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Professor Braj B. Kachru
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Braj Behari Kachru, famous for his theories on how native languages shaped English, grew up in the Himalayan region of Kashmir, northern India, where he spoke only Hindi and Kashmiri until he was 16.


A Love for Language
Cultural forces defined this linguist and his language.

There are books everywhere in his small office at the UI, spilling from bookshelves onto worktables, the plush visitor's chair, and the floor. Even his computer monitor wears a journal, like a hat. A self-confessed book addict, he reads and rereads them all. Every now and then he writes one of his own and the international academia sits up, as it has for three decades. Indeed, books are his passion. But language is his life.

Braj Behari Kachru is a well-known figure in LAS's Department of Linguistics. Since arriving on campus in 1965, Kachru has written more than a dozen influential books, coedited the trailblazing journal, World Englishes, and attained some of the University's highest honors, such as being designated a Jubilee Professor and serving as head of the Linguistics Department and director of the Center for Advanced Study. His research specialty, sociolinguistics, is one of the department's research pillars.

Though now a world-renowned authority on the English language, the India-born Kachru spoke only Hindi and his mother tongue, Kashmiri, until he was 16. But he had the advantages of a highly educated family that was part of the Kashmiri Pandit community renowned for its achievements in language, literature, art, and, above all, education. Indeed, the term "Pandit" means "revered teacher" in Sanskrit. Kachru's brother and father, too, were educators.


"It's a complex situation," says Kachru, reflecting on how his heritage has shaped his own pursuits. "Minority communities need to be superachievers to have security in jobs and money. Since they are a minority, they do not find it easy to preserve their identity." Culture and identity are critical to him and to his linguistics.

Kachru was born in 1932 in Srinagar, a city in the Himalayan region of Kashmir, into a lively, extended family that eventually consisted of 18 siblings and cousins. Under this joint family system, the parents share in all the children's upbringing and treat them equally; however, Kachru was brought up under special circumstances. His mother died when he was five, after which Kachru's father and aunt reared him. Because he was diagnosed with a rheumatic heart—later proven wrong—he was not allowed to exert himself physically nor attend school with his cousins. Instead, he was tutored in art, music, and Hindi. He delighted in the stream of famous educators, poets, critics, and academics who visited his home to share his father's love of Kashmiri literature.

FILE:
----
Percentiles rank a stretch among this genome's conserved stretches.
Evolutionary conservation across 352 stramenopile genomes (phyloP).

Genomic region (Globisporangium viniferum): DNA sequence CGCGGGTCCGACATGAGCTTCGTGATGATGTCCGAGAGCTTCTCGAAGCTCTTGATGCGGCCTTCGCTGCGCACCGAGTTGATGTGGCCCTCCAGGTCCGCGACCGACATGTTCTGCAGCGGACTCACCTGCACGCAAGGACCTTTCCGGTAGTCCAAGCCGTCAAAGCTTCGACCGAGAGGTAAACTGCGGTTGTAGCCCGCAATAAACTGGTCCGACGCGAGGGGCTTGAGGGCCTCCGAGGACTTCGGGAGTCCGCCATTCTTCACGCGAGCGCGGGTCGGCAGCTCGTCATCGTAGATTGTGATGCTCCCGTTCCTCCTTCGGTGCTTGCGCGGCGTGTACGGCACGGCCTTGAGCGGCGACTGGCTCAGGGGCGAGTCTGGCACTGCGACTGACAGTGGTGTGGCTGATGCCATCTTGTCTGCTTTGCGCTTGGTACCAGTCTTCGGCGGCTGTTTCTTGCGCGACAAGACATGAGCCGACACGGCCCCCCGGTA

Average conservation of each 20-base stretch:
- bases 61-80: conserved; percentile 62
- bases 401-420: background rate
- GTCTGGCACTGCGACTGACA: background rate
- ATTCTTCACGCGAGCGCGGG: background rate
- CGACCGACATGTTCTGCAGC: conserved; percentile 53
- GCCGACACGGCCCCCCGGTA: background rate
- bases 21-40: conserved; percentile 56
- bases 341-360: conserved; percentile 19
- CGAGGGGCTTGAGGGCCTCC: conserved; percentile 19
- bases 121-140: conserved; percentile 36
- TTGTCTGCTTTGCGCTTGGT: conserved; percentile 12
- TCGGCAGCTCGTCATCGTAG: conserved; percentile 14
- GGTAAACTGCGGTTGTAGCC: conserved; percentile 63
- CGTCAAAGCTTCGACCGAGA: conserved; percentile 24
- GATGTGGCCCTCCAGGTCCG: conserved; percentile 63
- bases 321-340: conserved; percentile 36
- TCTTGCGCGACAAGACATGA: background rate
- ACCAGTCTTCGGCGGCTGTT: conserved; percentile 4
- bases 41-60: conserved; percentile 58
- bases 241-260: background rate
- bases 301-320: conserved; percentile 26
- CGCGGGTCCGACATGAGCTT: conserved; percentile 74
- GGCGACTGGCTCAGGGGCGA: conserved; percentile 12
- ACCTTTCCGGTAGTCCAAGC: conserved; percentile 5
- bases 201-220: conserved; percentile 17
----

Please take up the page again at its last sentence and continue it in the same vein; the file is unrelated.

In 1947, at 15, he began working toward a bachelor's in English. Later, he received his master's in English from the Institute of Linguistics in the western city of Poona, part of the Rockefeller Foundation's Postgraduate and Research Institute.

"That's where he got interested in phonetics, and that's where we met," says Kachru's wife, Yamuna, who was a UI linguistics professor until retiring last year.

From Poona, Kachru headed to Britain to begin a doctorate in Indian English at Scotland's University of Edinburgh, where he met Robert Lees, who offered him a position at the UI starting in 1963. Kachru accepted, but first returned to India for a year to establish a linguistics program in the Department of English at Lucknow University. Yamuna joined Kachru at Illinois in 1969.

In the early 1980s he coined the term and philosophy for which he is most famous: "world Englishes," which describes the dispersion of English across the globe. "The term was controversial in the beginning," says Marguerite Courtright, a Kachru student and teaching associate in the Department of English as an International Language. "There were purists who believed that there should be only one standard English—British English. The rest, they said, were deviant. The concept of world Englishes allows for varieties in English usage; it allows for diverse Englishes."

Kachru postulated that "there were many varieties of English molded by the influences of the different native languages. World Englishes follow different rules from the Standard British English," Courtright explains. In India, as in most post-colonial nations, speakers "weave both English and the native language into their conversations without consciously realizing which language they are using," says Kachru.

Though he still feels umbilically connected to India and visits each year, Kachru's family has broken with their homeland of Kashmir. In 1985, Jihadic Muslims began a policy of ethnic cleansing. "No Pandit lives in Srinagar anymore," says Kachru. "They...are migrants in their own country." As happened to Kachru when he left India, his family is now struggling to retain their cultural and linguistic traditions as they redefine them.

by Anupama Chandrasekhar, a graduate student in the College of Communications
Summer 2001

Source: http://www.las.uiuc.edu/alumni/news/01summer_love.html

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